Lower and Upper Paging Bands
|Date||Auction 48 began on
5/13/2003 and closed on
Round 56. (See PN DA 03-1836
|Licenses||8,874 lower bands paging licenses that were unsold from a previous auction or were defaulted on by a winning bidder in a previous auction will be offered in each of the 175 Economic Areas (EAs).
1,328 upper bands paging licenses that were unsold from a previous auction or were defaulted on by a winning bidder in a previous auction will be offered in all but three of the 51 Major Economic Areas (MEAs).
|Spectrum||10,202 total licenses
35 MHz Lower Band (unpaired): 2,093 licenses
43 MHz Lower Band (unpaired): 2,767 licenses
152 and 158 MHz Lower Bands (unpaired): 363 licenses
152 and 158 MHz Lower Bands (paired): 1,712 licenses
454 and 459 MHz Lower Bands (paired): 1,939 licenses
929 MHz Upper Band: 283 licenses
931 MHz Upper Band: 1,045 licenses
|Bandwidth||35 MHz licenses: 20 kHz per license
43 MHz licenses: 20 kHz per license
152 and 158 MHz unpaired licenses: 20 kHz per license
152 and 158 MHz paired licenses: 40 kHz per license*
454 and 459 MHz licenses: 40 kHz per license*
929 MHz licenses: 20 kHz per license
931 MHz licenses: 20 kHz per license
* These licenses are paired channels of 20 kHz each.
|Winning Bidders||96 bidders won 2832 licenses
General information and associated licensing parameters are provided below.
Public Notices provide specific information regarding this auction. This fact sheet includes:
|Form 175 (Short Form) Application Filing Deadline||
3/21/2003; 6:00 pm ET
|Upfront Payments Deadline||
4/14/2003; 6:00 pm ET
Auction No. 48 offered 8,874 lower band licenses (35 MHz, 43 MHz, 152 and 158 MHz, and 454 and 459 MHz) licenses, as well as 1,328 upper bands (929 MHz, 931 MHz) licenses that remained unsold from a previous auction or were defaulted on by a winning bidder in a previous auction. The lower bands licenses were offered in each of the 175 geographic areas known as Economic Areas (EAs) and the upper band licenses were offered in all but three of the 51 geographic areas known as Major Economic Areas (MEAs).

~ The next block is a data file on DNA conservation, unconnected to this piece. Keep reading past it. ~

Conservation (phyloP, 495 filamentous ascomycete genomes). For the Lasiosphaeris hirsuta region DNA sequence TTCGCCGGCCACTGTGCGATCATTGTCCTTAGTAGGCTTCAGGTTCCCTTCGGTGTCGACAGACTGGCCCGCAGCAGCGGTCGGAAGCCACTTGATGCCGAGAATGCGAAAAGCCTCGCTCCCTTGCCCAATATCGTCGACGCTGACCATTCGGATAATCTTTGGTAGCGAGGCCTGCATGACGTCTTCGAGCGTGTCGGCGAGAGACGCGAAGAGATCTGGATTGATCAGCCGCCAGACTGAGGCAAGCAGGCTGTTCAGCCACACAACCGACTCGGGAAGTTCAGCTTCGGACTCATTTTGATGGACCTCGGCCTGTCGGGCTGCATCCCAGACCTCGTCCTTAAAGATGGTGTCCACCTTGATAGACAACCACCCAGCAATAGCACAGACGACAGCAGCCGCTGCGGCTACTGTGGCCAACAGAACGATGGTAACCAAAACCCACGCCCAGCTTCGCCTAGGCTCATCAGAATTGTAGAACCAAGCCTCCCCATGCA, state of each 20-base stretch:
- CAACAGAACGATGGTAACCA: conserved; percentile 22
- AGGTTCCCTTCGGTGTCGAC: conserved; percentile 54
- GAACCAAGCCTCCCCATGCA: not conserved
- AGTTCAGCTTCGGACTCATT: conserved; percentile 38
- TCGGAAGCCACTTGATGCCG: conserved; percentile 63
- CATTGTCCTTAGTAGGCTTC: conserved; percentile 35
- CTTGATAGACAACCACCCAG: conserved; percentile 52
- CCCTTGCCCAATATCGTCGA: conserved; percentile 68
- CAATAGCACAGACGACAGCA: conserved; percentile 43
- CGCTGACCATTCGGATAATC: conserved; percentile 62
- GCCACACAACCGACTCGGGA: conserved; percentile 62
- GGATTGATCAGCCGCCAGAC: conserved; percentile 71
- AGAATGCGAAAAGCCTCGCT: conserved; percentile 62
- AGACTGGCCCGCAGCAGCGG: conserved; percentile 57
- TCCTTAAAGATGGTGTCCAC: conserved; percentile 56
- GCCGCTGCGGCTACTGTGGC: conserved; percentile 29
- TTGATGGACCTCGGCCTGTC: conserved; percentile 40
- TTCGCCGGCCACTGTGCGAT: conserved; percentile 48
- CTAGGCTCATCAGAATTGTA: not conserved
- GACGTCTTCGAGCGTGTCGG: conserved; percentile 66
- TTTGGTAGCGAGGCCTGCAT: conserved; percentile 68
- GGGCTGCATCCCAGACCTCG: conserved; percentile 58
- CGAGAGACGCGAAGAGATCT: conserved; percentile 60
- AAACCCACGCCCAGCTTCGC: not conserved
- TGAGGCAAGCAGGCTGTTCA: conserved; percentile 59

The frequency bands are allocated for paging services. Licensees may use the spectrum to provide: (1) one-way messaging; (2) two-way messaging; and (3) fixed wireless services. Provision of these services is subject to the technical limitations set forth for the service in Part 22 (Part 90 for 929 MHz exclusive channels).
Paging systems are traditionally one-way signaling systems. Paging services, grouped by output, include; tone, tone/voice, numeric, and alphanumeric. Present systems are of two basic types; a wide-area general-use type providing subscription service to the public, and, an in-building, private, paging system, limited to a commercial building or the general area of a manufacturing plant. Currently, neither of these paging systems can initiate an answer without calling through a landline telephone. However, in 1996, the Commission adopted the First Report and Order in the flexible spectrum use proceeding, in which several CMRS bands were allocated to the fixed service on a co-primary basis. (Amendment of the Commission's Rules to Permit Flexible Service Offerings in the Commercial Mobile Radio Services, WT Docket No. 96-6, First Report and Order and Further Notice of Proposed Rulemaking, 11 FCC Rcd 8965 (1996).) The Commission concluded that the public interest would be served by giving CMRS licensees, including paging licensees, maximum flexibility to offer all types of fixed, mobile, and hybrid services.
License Period and Construction Requirements